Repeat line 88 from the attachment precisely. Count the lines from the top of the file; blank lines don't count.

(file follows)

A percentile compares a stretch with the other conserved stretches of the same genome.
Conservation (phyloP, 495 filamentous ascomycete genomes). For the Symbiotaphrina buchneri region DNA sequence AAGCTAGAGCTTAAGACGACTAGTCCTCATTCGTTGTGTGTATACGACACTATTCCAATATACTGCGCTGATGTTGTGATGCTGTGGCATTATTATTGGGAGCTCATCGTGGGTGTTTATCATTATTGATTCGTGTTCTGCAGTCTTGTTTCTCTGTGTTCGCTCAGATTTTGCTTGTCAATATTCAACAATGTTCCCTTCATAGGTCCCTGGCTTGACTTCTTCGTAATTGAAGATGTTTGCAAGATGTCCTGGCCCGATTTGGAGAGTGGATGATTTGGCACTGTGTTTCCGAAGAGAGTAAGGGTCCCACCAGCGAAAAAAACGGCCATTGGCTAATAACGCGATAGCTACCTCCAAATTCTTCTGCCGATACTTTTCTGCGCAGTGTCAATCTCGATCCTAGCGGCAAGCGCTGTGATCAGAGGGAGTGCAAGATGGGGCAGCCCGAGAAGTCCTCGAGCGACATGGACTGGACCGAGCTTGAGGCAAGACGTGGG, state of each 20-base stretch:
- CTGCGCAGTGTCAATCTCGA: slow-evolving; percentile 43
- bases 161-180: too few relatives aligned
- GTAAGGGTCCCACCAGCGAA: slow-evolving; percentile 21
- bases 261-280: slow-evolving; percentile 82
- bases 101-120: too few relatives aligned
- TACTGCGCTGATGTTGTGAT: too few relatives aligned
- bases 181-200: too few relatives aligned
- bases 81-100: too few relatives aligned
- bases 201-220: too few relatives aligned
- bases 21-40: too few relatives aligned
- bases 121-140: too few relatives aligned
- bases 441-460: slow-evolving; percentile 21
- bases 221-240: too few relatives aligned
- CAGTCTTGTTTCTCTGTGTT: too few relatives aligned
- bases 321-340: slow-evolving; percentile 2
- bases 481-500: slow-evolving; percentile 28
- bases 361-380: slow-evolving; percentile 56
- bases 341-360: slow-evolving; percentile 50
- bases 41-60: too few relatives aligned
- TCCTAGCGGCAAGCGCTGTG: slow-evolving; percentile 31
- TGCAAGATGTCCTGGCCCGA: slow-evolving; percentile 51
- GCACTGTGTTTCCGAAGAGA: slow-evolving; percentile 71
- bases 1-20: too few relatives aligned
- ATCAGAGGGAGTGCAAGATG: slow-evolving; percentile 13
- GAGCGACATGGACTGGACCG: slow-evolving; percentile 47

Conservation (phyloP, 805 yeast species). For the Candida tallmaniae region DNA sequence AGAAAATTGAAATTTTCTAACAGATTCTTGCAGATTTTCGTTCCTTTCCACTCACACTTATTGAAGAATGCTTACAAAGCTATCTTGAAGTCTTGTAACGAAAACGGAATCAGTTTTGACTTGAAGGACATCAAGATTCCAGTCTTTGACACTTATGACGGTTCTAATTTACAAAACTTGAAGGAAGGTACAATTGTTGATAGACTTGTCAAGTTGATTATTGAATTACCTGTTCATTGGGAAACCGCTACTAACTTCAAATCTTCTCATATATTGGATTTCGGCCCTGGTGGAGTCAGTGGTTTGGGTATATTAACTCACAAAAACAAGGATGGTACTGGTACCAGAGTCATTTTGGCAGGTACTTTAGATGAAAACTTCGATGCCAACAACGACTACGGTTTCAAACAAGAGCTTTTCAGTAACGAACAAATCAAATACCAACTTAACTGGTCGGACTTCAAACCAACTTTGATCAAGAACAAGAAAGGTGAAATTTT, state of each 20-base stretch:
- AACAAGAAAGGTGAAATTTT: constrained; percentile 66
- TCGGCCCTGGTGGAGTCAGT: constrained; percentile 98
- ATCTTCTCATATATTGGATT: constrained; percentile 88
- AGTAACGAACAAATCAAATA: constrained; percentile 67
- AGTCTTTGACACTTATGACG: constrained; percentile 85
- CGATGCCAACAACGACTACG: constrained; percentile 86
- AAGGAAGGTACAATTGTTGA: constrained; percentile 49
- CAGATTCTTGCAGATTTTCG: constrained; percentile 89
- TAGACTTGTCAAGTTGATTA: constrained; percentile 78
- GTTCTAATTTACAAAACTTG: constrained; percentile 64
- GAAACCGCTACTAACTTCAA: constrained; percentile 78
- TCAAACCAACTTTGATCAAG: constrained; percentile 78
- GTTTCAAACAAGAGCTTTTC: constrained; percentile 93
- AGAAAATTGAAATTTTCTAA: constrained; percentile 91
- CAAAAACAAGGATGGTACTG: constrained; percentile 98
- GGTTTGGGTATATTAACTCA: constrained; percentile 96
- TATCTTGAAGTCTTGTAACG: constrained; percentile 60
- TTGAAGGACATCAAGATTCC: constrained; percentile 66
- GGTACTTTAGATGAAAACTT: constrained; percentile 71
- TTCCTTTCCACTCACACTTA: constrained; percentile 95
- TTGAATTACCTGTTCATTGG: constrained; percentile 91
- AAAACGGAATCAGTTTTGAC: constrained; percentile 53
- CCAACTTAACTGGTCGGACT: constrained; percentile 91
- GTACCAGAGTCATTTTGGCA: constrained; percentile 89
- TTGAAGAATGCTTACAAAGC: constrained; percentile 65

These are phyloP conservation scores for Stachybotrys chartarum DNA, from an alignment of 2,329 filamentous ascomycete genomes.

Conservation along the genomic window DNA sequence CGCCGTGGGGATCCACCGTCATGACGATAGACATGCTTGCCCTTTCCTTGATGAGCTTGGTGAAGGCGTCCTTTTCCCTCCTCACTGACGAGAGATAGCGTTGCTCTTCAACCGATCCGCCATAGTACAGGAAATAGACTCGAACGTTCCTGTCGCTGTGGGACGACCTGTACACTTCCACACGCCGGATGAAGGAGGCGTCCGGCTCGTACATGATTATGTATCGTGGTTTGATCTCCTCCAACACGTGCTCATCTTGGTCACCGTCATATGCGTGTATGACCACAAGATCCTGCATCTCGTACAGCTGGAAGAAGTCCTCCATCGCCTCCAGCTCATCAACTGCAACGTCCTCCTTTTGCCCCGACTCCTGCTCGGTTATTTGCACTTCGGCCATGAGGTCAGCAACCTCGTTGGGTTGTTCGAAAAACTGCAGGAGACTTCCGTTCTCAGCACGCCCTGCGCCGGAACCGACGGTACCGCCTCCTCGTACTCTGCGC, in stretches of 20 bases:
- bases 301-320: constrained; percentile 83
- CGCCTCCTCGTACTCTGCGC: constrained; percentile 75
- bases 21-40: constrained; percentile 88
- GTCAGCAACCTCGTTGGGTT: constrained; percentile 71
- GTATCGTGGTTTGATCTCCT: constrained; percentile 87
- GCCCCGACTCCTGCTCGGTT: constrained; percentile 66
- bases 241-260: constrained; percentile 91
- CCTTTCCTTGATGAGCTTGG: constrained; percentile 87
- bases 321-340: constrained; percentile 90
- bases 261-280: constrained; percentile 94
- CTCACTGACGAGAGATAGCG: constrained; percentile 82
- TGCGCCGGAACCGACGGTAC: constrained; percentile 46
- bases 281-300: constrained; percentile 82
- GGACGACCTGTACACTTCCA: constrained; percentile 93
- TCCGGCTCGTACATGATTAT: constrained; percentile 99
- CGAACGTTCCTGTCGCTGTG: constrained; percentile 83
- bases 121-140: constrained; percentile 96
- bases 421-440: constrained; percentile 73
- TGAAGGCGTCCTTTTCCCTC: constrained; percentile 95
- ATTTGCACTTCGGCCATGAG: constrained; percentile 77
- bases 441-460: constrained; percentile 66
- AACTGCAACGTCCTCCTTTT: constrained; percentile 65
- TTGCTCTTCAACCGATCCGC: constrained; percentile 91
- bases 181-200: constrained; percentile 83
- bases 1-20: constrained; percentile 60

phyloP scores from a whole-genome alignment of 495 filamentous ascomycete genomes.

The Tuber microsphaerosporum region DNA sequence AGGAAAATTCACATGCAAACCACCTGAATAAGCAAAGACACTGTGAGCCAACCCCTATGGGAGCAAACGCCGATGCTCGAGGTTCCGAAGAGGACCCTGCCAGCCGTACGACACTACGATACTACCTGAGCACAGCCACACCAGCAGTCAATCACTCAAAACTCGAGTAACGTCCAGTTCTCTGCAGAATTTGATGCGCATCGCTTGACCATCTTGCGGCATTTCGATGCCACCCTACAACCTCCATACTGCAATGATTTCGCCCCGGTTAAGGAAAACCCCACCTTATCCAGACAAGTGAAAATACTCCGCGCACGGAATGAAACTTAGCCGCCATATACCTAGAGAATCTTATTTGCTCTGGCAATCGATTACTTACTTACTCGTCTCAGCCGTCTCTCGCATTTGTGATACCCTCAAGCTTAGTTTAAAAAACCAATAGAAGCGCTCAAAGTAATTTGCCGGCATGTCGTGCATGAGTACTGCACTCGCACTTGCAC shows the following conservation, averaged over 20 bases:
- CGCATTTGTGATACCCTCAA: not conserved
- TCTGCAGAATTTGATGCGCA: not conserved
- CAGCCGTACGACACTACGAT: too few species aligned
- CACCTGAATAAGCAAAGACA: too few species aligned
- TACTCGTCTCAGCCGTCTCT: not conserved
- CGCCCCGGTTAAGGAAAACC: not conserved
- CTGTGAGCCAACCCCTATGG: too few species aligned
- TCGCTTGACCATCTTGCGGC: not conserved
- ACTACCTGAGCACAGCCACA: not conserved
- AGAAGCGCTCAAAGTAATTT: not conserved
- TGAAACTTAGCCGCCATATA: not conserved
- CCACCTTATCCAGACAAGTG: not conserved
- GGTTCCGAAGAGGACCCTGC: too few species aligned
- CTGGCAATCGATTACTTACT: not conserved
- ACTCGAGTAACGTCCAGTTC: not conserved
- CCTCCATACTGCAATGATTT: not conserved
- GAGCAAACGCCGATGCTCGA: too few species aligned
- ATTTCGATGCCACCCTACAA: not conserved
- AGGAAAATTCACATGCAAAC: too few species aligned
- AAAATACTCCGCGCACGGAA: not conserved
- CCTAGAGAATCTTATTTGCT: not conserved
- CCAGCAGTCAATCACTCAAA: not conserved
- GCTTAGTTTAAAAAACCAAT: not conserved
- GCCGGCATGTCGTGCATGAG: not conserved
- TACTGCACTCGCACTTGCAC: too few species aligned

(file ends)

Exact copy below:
- CGCCCCGGTTAAGGAAAACC: not conserved